Euromed: conflicts weigh on GDP, 5 trillion in losses in 2030

MedPro scenario, relations too euro-centric, EU not decisive

27 February, 13:22

Bomb in Aleppo (archive): the Mediterranean today is a conflict zone in Syria, the Middle East and the Sahara, according to Rym Ayadi, coordinator of the MedPro project Bomb in Aleppo (archive): the Mediterranean today is a conflict zone in Syria, the Middle East and the Sahara, according to Rym Ayadi, coordinator of the MedPro project

(ANSAmed) - BRUSSELS - The Euro-Mediterranean area is at risk of paying a high price for the lack of a 'real alliance' between countries on the two shores of the Mediterranean. If the situation will remain unvaried, the scenario in the next decades will be one of conflict and tension which could lead to up to 5,000 billion in GDP losses in the region in 2030, according to the research project MediterraneanProspects (MEdPro) funded by the European Commission.

Instead of making progress 'we are unfortunately moving backwards: today the Mediterranean is a conflict zone, in Syria, the Middle East and the Sahara with the potential failure of the democratic transition processes in Tunisia, Egypt and Libya', said Rym Ayadi, coordinator of the MedPro project. ''These are factors of tension which should not be underestimated. The costs of a conflict scenario are high: we are talking about up to 5,000 billion in GDP losses in 2030 if there will not be a change of policies''.

The European Union will play a key role in this: ''We think it is a crucial partner but so far it has not been decisive in its policies and did as little as possible with its neighbours''. The EU needs first and foremost to coordinate its foreign policy, otherwise each country will continue to have bilateral relations with nations in the South without a common strategy. The approach towards neighbours is also too 'euro-centric' while it should be based on equality'', Ayadi noted. ''Our proposal is to reach a sustainable transition, a future in which all would be winners. The South should also get finely tuned to this approach as so far there is only a partnership within the Union for the Mediterranean but this too is perceived as a creature of the EU''.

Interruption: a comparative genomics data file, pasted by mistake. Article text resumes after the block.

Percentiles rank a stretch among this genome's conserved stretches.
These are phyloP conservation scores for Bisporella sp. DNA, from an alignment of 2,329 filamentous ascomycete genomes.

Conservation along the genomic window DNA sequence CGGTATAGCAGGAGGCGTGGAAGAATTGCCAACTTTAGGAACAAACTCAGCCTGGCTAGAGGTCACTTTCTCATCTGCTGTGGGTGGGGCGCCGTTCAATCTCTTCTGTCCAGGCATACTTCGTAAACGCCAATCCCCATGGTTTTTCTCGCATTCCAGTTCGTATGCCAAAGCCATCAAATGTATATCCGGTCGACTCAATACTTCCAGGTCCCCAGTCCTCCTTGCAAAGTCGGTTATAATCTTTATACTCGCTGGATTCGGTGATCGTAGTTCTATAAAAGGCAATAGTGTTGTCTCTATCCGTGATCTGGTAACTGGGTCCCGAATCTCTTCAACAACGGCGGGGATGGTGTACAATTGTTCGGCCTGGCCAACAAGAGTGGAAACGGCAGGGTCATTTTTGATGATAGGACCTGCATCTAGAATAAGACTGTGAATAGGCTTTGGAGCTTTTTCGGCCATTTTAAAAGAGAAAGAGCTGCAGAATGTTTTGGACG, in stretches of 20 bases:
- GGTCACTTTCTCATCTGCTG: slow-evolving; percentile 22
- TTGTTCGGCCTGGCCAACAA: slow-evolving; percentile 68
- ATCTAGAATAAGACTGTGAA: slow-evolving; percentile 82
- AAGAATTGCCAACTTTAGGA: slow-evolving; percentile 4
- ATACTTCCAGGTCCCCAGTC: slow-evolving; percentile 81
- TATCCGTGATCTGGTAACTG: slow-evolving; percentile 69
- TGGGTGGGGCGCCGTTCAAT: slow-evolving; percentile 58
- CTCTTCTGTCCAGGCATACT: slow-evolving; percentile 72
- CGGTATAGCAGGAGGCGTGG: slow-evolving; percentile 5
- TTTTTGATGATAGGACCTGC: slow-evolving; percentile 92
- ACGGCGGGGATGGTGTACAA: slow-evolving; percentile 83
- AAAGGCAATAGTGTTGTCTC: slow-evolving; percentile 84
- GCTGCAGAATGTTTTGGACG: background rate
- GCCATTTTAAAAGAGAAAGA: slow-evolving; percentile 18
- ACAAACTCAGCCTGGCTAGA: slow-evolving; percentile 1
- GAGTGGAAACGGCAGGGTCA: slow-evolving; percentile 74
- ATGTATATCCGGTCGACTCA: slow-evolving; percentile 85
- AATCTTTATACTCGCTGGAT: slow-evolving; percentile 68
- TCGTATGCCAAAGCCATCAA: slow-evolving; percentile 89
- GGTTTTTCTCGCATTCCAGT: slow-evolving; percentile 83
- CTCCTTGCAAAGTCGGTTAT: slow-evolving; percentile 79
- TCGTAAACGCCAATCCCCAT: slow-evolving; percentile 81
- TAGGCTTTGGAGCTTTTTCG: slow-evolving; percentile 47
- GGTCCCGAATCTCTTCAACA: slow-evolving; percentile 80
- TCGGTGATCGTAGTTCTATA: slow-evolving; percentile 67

According to the MedPro analysis, the North and South of the Mediterranean complement each other from a demographic standpoint with the boom recorded in the South and the population in the North getting older and is therefore launching ''an agenda of human development based on a strategy promoting education as well as the recognition of diplomas and qualifications through a Euro-Mediterranean agency'', explained the project's coordinator.

On the immigration front, the EU should completely change.

Ayadi said that ''EU policies are more based on security and border control: we need to go beyond that and consider immigration more as an opportunity than a threat''.

Other common fronts of intervention should concern climatic change, the water emergency and the exploitation of renewable energy. In order to have a common energy market ''we need the same local reforms and pilot projects which can be developed'', said Ayadi. ''If we want to go beyond 3-4%, a percentage which cannot absorb unemployment, especially among youths and women, we have to change a scenario of 'business as usual' in which nothing changes''. According to the researcher, ''we must move beyond as the region is characterized by human, cultural and economic ties''.

The leaders of this new partnership of the future between North and South in the Mediterranean appear not to be there.

''Right now there isn't a different perspective, it is at an inferior level'', concluded Ayadi. ''If the EU does not change its perception, centuries will pass. I don't see such a sign now''. (ANSAmed).


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